Introducing different types of golf club materials

By BestSellSupplier Jul 11, 2022 at 08:29 am


Fishing and golfing are two outdoor sports activities with striking similarities, both allow the participants to enjoy the quietness and beauty of the nature and the exciting moment of hitting the goal. Also, both are activities that require patience and concentration. As a good fishing line can help an angler to catch fishes, a golf club with the right material can help a golfer to win the game. If you are new to golfing, here is an introductory guide for you to find the right gear.



Primarily used for beginner or junior sets, golf clubs with aluminum heads are more affordable than those with stainless steel heads. Aluminum is a lighter material than stainless steel and is less resistant to scratching and denting. Aluminum alloy and HST aluminum are more commonly used today because of the improved rigidity. Both of them are light and inexpensive, making them generally welcomed by entry-level golfers.



Zinc is the least expensive material for golf club heads. It is not very durable and so is more suitable for beginners or juniors, just like aluminum.


Stainless steel

As the most common golf club material, stainless steel is durable and relatively inexpensive. Various types of stainless steel are available for making golf club heads, but 431 and 17-4 are the most widely used in professional golf clubs.

431 stainless steel is soft steel comprising of 0.2% carbon, 15-17% chromium, 1.25-2.5% nickel, iron and a few microelements. It is generally used for irons and putters, but not strong enough for fairway woods.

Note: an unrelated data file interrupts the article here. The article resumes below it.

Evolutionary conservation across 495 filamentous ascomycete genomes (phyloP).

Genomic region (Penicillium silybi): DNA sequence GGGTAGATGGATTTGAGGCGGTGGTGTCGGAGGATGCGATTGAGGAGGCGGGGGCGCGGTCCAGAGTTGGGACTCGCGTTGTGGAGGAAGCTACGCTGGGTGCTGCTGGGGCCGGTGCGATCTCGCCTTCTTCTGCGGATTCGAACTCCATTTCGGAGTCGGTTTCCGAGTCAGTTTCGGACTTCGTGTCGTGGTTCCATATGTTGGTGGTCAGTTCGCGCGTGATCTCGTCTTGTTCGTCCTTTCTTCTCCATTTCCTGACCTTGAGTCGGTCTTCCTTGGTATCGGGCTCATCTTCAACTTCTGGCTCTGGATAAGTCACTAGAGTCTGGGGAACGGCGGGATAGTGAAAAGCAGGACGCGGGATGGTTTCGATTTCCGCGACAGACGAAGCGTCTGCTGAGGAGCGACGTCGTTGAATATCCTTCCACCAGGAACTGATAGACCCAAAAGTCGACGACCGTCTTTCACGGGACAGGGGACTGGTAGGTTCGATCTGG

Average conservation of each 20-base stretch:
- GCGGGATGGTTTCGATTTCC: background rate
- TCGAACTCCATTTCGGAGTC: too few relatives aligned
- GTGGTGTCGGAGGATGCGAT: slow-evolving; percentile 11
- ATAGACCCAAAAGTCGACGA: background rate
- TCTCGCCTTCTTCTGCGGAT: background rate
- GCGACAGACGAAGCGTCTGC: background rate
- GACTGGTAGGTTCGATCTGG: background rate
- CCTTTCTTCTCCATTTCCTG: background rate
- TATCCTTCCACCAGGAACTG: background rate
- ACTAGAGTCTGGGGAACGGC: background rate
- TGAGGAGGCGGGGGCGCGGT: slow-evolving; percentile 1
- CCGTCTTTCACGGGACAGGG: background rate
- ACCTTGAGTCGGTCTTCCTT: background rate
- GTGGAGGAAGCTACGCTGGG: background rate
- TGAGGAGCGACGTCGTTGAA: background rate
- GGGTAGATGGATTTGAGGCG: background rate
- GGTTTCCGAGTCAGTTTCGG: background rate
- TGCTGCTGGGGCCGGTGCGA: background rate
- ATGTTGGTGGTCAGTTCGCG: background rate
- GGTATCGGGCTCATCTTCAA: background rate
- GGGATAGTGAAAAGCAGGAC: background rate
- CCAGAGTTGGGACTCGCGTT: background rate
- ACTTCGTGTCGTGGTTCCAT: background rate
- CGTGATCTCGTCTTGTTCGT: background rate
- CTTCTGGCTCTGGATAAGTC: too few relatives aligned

17-4 stainless steel is hard steel comprising of 0.07% carbon, 15-17% chromium, 4% nickel, 2.75% copper, 75% iron and microelements. It is a common material used to make fairway woods. The harder nature of 17-4 allows the club to generate more compression and distance, which is much desired by professional players.


Carbon steel

Similar to 304 steel, carbon steel belongs to the category of soft steel. It provides excellent feel for woods and irons, but lack the ability to produce good compression and distance, so is seldom the choice of professional golfers.


Maraging steel

As one of the members in the steel family, this new edition of material is considered to be the hardest metal in golf. After going through a special treatment, a maraging steel is made harder than 431 or 17-4 stainless steel. However, the cost of production is also higher, making it less popular among the golfers.



This aerospace metal made its way into the golf clubs during the early 1990’s. As a lighter material than stainless steel, titanium can be used to make a larger club head which meet the weight specifications of a normal driver. Another outstanding quality of titanium is excellent strength.

Titanium is generally used to make golf drivers. The most common form is 6-4 titanium, which comprises of 90% titanium, 6% aluminum and 4% vanadium. There are many grades of titanium, and when higher grade is used it typically covers only the face material instead of the entire head.

As a much more expensive and lighter material than stainless steel, titanium is seldom used to make fairway woods, hybrids and irons, because a larger head size is needed to achieve the same weight, which will in turn affect usage and performance.